‘Up to 1.5 million foreigners could be given a decisive vote in the referendum on whether Britain should leave the European Union, senior Conservatives fear. Ministers have been confronted in private by Eurosceptic MPs who are concerned that David Cameron could water down his promise to give the British people a say over the UK’s future in Europe because he wants Britain to stay inside the EU. The row centres on a decision over which electoral register is used for the referendum which is due to take place by the end of 2017. The government said it would decide on the franchise for the plebiscite when it publishes the EU Referendum Bill, expected in the coming months. Tory MPs who oppose Britain’s membership of the EU want the referendum to use the General Election voter register, with the addition of allowing peers in the House of Lords to vote. However, they fear that the government could be persuaded instead to use the separate electoral register for local council and European Parliament elections. This allows 1.5 million citizens of other EU countries who are living in Britain to vote in local and European elections.’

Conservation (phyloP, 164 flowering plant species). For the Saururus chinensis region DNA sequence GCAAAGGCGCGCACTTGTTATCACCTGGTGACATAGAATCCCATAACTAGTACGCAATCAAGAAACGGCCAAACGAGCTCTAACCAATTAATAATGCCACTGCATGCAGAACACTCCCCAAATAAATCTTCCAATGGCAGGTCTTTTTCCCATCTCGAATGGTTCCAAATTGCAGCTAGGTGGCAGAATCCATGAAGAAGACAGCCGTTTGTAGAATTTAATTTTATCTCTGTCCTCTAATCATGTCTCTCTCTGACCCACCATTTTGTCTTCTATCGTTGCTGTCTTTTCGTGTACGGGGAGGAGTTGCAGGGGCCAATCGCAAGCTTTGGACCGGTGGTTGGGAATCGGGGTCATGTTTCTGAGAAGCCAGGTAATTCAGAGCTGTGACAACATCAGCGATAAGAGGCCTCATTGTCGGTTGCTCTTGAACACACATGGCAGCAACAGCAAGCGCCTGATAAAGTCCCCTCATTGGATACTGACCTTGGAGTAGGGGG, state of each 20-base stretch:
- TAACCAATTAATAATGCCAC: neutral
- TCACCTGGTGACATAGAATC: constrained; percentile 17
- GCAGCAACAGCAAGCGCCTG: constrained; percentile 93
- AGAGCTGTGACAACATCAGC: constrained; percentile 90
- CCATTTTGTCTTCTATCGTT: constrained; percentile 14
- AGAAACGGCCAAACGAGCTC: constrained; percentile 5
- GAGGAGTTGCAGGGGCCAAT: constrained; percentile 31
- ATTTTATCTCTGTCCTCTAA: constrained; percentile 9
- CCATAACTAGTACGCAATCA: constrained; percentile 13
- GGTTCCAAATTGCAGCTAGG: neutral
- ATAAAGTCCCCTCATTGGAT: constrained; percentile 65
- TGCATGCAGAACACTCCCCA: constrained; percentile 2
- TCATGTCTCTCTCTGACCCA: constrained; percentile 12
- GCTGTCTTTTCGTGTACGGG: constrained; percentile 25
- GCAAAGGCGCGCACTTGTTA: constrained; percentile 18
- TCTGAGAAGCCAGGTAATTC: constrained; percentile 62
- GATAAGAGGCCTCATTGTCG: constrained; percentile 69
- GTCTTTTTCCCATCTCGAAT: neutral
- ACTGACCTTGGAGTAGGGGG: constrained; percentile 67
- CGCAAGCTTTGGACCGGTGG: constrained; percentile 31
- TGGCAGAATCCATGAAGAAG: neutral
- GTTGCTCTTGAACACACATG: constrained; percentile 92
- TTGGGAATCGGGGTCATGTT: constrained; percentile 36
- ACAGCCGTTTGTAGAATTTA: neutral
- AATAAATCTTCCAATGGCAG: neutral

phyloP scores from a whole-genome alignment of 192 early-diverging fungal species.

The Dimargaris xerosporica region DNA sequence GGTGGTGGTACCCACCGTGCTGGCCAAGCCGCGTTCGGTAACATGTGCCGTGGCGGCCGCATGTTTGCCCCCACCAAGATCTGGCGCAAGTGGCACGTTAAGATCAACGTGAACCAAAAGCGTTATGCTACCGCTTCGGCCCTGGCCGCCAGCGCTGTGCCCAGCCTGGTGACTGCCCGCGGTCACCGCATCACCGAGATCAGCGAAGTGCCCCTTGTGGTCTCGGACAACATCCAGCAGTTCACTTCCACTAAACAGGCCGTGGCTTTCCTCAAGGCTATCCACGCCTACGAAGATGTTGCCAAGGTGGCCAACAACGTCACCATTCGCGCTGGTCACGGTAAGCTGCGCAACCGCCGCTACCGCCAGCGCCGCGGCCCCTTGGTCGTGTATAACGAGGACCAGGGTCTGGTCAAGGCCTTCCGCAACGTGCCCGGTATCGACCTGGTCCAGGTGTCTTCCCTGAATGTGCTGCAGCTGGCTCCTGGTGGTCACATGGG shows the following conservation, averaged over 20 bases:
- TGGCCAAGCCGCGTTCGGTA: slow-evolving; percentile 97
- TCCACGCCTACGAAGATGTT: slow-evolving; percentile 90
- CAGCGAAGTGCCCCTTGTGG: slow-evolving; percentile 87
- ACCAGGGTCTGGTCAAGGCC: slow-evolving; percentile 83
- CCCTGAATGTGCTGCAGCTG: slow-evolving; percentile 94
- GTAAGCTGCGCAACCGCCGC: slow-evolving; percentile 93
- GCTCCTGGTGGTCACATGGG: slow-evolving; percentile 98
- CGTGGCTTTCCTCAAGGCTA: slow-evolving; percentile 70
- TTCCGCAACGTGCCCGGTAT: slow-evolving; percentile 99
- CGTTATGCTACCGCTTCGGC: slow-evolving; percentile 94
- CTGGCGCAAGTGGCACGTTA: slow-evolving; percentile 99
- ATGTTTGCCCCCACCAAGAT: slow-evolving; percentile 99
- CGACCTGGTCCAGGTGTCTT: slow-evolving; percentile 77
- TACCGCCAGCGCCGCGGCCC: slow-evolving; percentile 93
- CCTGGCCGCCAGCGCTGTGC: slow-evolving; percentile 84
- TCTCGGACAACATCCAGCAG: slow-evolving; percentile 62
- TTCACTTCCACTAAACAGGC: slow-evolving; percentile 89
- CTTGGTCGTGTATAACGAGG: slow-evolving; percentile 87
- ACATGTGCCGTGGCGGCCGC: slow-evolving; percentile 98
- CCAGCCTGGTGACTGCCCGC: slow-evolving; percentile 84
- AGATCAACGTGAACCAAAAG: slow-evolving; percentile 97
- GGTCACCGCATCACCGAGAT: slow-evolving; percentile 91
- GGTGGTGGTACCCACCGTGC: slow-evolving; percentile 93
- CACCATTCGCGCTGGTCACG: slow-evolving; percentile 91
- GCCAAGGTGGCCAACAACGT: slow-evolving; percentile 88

On a rather different note – would 16 and 17 year olds be allowed to vote? They could not do so in the recent general election but, interestingly, could do so in the 2014 Scottish Independence referendum.

Anything else?